There is a fishing village in Brazil that has addressed this issue successfully in the past. Buzios, in the state of Rio de Janiero, requires any improvement and/or structure to fit within the general concept of the 400 year old town. Parts of the central tourist district were being improved during our last visit and even the NEW streets were built with cobblestone pavers and an appropriate substrate. The town has decided collectively to employ a method that has proven to be effective for the climatic conditions and has had the courage to adhere to the decision. It is clear thinking that will preserve the ambience of that small enclave for years to come. Hopefully, San Pedro can achieve a similar result with dignity and cooperation that reflects the charm of a small fishing village on a small spit of land in the Carribean. JMHO
I agree with Silroman. I personally like the currently used cobblestones.Doesn't take away from the quaint aspect for this town.Aren't we tourist/visitors already helping pay for that kind of improvement?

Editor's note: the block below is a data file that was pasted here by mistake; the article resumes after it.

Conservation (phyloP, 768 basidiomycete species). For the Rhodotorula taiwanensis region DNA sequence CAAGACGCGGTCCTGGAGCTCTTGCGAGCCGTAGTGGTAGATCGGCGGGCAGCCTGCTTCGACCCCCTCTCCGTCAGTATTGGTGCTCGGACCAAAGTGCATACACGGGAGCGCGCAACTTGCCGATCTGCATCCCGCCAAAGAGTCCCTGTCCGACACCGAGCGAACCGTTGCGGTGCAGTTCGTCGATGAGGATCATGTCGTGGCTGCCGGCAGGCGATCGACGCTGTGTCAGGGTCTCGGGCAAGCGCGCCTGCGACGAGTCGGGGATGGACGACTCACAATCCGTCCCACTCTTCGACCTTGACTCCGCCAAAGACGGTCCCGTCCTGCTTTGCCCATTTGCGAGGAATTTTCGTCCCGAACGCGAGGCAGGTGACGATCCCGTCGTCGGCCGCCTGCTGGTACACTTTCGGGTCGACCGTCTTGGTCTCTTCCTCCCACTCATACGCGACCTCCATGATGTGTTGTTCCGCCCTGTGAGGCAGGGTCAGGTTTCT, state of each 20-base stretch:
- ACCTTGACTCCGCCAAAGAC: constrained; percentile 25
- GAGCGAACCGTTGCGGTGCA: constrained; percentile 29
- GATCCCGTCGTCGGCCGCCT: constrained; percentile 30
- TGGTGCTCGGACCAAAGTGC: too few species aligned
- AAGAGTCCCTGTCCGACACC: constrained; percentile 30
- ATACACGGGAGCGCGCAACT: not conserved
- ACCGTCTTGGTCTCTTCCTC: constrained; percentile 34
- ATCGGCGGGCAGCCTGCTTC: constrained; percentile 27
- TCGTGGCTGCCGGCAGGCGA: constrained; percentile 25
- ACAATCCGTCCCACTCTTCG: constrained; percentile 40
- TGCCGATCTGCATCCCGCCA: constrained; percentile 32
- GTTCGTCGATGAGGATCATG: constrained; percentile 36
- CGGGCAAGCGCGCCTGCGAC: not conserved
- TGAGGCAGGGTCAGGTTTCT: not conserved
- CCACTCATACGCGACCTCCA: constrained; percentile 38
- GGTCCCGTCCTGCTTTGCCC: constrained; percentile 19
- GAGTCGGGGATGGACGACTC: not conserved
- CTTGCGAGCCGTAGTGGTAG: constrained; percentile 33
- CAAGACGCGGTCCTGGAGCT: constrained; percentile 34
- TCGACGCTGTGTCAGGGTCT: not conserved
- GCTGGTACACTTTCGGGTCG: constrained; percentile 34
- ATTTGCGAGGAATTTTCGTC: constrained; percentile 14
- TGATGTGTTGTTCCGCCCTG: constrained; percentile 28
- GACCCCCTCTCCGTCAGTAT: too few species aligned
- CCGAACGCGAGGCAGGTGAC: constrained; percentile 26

If Belize and Ambergris Caye in particular are going to develope and promote tourism as an industry, is it not their responsibility to invest and provide the infrastructure to attract and support that industry?
An anlalogy would be me going into the business of selling gitzits and expecting my customers to pay for a building and supply my inventory so I could sell the gitzits to them.
Sure, if the industry is successful, then it should return a profit thru tax on the industry that would repay and sustain the investment.
Aiding someone after a natural disaster is far different than giving them money to provide necessary services that they will be charging you for.